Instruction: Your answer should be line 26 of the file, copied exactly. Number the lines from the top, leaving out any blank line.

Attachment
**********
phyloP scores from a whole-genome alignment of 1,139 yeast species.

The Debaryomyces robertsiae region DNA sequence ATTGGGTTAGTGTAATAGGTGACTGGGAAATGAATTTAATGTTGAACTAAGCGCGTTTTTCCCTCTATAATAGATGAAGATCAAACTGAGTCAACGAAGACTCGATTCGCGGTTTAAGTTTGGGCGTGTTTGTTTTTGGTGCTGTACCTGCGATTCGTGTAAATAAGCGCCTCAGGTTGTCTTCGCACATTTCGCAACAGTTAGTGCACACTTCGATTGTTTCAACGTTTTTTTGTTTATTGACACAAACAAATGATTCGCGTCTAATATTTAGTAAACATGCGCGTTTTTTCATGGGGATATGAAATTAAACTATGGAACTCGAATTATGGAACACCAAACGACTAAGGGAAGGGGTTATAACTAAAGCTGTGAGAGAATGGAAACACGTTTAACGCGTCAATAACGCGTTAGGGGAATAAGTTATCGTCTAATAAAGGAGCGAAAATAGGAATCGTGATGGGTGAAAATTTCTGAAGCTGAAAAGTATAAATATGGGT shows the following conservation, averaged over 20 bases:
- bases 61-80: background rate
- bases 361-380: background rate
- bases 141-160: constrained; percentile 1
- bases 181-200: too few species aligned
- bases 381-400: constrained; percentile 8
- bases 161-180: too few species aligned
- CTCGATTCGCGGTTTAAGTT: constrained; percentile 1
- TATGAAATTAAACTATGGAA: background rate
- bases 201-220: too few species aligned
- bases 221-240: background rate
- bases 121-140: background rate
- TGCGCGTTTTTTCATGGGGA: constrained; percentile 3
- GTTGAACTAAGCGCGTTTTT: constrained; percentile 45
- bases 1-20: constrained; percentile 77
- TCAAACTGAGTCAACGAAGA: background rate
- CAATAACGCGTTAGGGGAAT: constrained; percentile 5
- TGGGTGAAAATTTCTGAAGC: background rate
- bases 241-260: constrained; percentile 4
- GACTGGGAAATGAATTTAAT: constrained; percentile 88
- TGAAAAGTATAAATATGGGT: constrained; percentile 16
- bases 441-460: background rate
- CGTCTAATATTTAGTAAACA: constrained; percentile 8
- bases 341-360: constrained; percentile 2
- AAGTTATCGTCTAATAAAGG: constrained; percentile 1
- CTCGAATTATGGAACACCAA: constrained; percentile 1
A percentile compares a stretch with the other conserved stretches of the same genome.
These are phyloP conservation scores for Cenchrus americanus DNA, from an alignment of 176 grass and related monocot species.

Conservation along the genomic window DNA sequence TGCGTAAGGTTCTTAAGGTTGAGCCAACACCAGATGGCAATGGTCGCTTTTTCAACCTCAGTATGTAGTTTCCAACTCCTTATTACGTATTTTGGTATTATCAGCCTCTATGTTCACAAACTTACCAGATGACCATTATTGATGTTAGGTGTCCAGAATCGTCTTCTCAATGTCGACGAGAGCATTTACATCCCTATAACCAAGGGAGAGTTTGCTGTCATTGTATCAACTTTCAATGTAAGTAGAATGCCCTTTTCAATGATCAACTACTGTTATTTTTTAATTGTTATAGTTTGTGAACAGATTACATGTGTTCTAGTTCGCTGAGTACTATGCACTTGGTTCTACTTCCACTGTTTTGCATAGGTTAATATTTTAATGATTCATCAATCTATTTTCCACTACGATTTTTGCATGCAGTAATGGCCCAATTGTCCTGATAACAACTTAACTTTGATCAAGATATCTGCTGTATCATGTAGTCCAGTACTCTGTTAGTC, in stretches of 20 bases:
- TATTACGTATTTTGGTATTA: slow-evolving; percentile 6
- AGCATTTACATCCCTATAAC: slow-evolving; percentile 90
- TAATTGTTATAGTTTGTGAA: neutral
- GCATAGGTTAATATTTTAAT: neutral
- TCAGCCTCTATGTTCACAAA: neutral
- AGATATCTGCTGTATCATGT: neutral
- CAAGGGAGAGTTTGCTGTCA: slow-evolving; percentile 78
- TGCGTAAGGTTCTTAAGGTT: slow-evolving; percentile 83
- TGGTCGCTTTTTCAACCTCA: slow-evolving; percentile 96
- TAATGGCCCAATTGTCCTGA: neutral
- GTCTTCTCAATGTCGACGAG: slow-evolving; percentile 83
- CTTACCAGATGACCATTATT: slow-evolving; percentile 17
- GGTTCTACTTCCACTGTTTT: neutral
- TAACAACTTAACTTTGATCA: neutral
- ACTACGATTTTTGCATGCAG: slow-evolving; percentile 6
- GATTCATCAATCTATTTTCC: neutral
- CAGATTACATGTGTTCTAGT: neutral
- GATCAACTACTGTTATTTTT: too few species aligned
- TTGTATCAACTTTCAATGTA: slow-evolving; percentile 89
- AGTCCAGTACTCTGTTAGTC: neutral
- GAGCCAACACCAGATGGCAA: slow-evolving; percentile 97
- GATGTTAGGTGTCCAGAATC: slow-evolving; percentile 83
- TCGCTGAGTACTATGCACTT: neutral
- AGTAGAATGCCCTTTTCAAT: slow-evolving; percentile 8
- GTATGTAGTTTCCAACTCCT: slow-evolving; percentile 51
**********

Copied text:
- AAGTTATCGTCTAATAAAGG: constrained; percentile 1